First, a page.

What You Should Know About Adipose Tissue and Its Functions

Adipose tissue is a specialized connective tissue made up of cells rich in lipids and fatty acids are known as adipocytes. As adipose tissue constitutes 20-25% of total body weight in healthy individuals, it is mainly used to store energy as lipids (fat). Based on its distribution, fat tissue is classified as parietal and visceral. 

Different morphological features of fat cells will produce two different types of fatty tissue, as listed below. 

1. White adipose tissue

This type of tissue is the result of storing excess calories and is found in adults. 

2. Brown adipose tissue

This type of tissue generates heat by burning calories and is mainly found in infants. 

The adipose tissue of the human body is placed in two compartments:

  • Parietal or subcutaneous fat is the type of fat that is visible under the skin. It is also known as jiggly fat. 
  • Visceral fat is the type that is around the abdominal organs deep inside the body. 

The extracellular matrix and cells within fat tissue act together to form this tissue. This tissue contains a large number of cells. 

Adipose tissue is composed of adipose cells, also called adipocytes. Adipocytes are not the only cell type present in adipocytes; there are also polymorphonuclear cells, capillary endothelium, macrophages, and stem cells. The stromal vascular fraction is made up of adipose tissue and non-adipocyte cells. These cells protect the adipocytes and support them.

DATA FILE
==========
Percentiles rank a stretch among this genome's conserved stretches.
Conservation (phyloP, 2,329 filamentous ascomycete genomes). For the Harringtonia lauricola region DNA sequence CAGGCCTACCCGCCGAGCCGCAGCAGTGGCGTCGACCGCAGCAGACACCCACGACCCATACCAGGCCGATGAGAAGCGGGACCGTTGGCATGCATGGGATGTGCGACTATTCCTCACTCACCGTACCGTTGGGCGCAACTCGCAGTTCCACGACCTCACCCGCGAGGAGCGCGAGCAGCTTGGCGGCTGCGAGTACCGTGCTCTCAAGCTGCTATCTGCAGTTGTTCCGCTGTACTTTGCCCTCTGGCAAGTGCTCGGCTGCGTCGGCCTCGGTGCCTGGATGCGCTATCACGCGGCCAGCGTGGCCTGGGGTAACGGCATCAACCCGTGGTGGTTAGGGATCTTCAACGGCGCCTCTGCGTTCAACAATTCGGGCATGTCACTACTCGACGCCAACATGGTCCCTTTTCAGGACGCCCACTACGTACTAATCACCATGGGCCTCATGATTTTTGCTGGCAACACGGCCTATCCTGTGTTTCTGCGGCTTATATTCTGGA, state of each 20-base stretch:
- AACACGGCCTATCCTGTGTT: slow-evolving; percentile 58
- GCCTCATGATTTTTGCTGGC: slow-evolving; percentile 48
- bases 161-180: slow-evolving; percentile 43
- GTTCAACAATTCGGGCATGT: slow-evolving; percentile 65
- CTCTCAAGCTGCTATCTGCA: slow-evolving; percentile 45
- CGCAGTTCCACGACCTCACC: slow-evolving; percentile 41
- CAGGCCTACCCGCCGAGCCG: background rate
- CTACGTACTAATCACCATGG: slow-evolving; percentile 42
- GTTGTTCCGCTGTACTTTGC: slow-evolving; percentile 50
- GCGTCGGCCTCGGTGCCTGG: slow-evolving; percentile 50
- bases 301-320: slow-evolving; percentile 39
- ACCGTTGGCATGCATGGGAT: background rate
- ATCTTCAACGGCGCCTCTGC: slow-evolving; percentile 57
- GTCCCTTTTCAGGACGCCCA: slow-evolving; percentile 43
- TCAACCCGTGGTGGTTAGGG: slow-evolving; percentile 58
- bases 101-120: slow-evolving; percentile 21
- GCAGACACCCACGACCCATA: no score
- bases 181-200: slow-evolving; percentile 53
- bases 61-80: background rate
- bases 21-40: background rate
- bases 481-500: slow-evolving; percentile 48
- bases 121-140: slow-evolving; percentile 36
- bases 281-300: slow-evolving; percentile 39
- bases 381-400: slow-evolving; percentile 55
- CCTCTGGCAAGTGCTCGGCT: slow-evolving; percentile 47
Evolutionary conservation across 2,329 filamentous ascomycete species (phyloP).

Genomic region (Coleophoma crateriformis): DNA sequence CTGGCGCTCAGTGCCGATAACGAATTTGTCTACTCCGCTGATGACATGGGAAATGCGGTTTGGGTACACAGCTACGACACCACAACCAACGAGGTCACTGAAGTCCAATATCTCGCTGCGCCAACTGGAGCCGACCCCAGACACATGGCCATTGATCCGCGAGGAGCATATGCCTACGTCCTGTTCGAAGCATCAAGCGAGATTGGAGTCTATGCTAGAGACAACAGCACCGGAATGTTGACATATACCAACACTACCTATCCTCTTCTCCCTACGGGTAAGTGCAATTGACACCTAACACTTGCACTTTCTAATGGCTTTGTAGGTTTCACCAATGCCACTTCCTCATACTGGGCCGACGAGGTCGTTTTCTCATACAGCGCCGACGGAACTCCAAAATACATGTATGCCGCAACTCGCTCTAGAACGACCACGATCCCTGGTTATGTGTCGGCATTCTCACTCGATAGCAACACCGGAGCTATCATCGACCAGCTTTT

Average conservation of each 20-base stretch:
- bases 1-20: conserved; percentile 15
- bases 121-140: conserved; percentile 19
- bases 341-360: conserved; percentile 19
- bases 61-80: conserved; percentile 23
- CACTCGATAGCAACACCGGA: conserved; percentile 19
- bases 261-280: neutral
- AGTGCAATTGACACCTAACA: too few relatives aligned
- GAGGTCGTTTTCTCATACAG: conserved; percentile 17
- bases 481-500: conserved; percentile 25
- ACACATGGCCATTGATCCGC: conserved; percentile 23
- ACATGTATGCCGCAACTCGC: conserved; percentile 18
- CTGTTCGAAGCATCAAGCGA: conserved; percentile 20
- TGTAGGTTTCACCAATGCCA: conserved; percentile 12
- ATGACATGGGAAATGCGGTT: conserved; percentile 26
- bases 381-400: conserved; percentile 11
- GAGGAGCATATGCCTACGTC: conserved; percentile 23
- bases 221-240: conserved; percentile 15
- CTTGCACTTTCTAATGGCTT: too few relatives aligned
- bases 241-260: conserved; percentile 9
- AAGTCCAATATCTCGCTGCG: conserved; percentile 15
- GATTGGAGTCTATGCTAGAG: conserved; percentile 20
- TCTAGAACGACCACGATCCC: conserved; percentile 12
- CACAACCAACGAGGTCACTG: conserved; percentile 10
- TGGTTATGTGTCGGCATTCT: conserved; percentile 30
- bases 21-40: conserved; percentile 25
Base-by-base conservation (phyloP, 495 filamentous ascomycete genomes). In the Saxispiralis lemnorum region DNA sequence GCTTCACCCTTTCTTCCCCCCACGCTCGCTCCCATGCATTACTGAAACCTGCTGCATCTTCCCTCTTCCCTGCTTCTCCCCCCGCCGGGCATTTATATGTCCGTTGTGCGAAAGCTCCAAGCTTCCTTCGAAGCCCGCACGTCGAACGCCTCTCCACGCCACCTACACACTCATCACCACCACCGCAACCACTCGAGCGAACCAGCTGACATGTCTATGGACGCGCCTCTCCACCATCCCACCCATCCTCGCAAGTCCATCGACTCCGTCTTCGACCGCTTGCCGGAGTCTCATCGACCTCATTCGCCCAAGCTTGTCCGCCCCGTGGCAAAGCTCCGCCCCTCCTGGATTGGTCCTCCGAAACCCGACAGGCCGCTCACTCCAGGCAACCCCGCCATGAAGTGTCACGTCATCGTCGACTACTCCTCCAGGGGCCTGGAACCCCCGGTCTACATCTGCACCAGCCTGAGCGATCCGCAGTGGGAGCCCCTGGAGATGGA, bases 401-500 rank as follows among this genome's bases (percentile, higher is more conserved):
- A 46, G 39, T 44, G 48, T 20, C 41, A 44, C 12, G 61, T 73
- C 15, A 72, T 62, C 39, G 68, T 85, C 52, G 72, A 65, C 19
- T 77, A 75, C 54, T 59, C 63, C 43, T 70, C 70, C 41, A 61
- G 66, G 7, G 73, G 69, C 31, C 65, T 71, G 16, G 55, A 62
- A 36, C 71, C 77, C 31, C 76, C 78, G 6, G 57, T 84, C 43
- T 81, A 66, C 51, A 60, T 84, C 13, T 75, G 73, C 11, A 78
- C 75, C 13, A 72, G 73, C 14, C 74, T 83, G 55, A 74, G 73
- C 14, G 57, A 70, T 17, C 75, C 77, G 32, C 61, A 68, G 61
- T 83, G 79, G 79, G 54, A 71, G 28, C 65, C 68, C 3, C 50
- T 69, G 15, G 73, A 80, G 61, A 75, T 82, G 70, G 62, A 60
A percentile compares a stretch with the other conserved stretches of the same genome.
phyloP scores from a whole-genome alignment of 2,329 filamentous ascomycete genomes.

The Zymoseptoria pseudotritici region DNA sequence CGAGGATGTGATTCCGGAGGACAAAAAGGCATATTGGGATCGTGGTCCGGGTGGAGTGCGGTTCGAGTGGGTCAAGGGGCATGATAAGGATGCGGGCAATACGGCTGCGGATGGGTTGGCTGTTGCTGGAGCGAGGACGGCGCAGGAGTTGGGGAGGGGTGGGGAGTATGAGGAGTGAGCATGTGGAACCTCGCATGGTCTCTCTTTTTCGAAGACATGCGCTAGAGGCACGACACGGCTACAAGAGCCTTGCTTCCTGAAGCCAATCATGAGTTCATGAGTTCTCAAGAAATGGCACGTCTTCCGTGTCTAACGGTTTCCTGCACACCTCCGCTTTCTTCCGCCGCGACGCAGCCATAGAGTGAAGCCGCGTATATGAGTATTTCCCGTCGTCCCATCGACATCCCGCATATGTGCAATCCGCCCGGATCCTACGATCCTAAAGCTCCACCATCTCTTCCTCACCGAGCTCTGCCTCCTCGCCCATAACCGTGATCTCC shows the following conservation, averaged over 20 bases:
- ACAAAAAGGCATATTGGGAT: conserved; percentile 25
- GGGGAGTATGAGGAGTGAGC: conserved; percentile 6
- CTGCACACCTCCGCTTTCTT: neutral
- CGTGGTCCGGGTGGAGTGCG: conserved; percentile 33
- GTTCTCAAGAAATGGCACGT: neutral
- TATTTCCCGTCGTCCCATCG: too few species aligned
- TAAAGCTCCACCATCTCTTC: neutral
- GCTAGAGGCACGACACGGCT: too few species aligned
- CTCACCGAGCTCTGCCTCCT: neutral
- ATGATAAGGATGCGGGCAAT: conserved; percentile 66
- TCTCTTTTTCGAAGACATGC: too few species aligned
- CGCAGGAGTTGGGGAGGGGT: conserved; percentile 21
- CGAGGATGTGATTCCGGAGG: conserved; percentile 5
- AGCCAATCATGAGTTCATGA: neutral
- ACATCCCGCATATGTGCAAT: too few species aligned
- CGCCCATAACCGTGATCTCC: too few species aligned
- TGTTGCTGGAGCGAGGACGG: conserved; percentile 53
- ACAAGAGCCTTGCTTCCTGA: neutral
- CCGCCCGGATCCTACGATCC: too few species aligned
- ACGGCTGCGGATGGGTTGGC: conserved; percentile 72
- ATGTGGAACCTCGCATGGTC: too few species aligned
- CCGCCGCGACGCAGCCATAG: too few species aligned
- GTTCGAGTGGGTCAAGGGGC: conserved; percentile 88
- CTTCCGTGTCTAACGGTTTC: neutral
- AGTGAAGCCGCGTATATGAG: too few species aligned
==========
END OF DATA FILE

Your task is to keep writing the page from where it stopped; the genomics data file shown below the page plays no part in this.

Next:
The extracellular matrix is synthesized both by adipocytes and stromal cells. This is produced from a finely divided network of reticular fibers (type III collagen), which are responsible for pulling the cells together. Adipose tissue has a rich supply of both blood vessels and unmyelinated nerve fibers. 

Functions of Adipose Tissue

Adipocytes play an essential role in body insulation and energy storage by storing fat in the form of triglycerides. This helps maintain optimal levels of free fatty acids in the blood. 

Aside from storing energy, fat tissue performs many other crucial functions within the human body. They can perform many functions, including insulating the tissues, cushioning the organs, and inflammation. 

In recent years, the way adipose tissue is perceived has changed dramatically, thanks to the extensive research that has taken place. ASCs can be regarded as potential stem cells with self-renewal properties and are differentiated into more than one type. Later this tissue becomes a potential stem cell source, rather than a passive energy source.

Unlike bone marrow-derived stem cells, adult stem cells (ASCs) are widely available and can be isolated in more significant amounts than BMSCs. SVF, or fresh stromal vascular fraction. It is an effective way to treat radiation injury, burns, or nonhealing wounds, such as diabetic ulcers when used directly.

It is a very fast-growing field of medicine that gives the opportunity to harvest and collect adipose tissue easily through a power-assisted machine that forms sterile canisters.

American CryoStem, for example, used proprietary transportation media in CELLECT® collection and transportation bags to prevent cells from being damaged during shipment. Once collected, the tissue can be used for various tissue-engineering processes.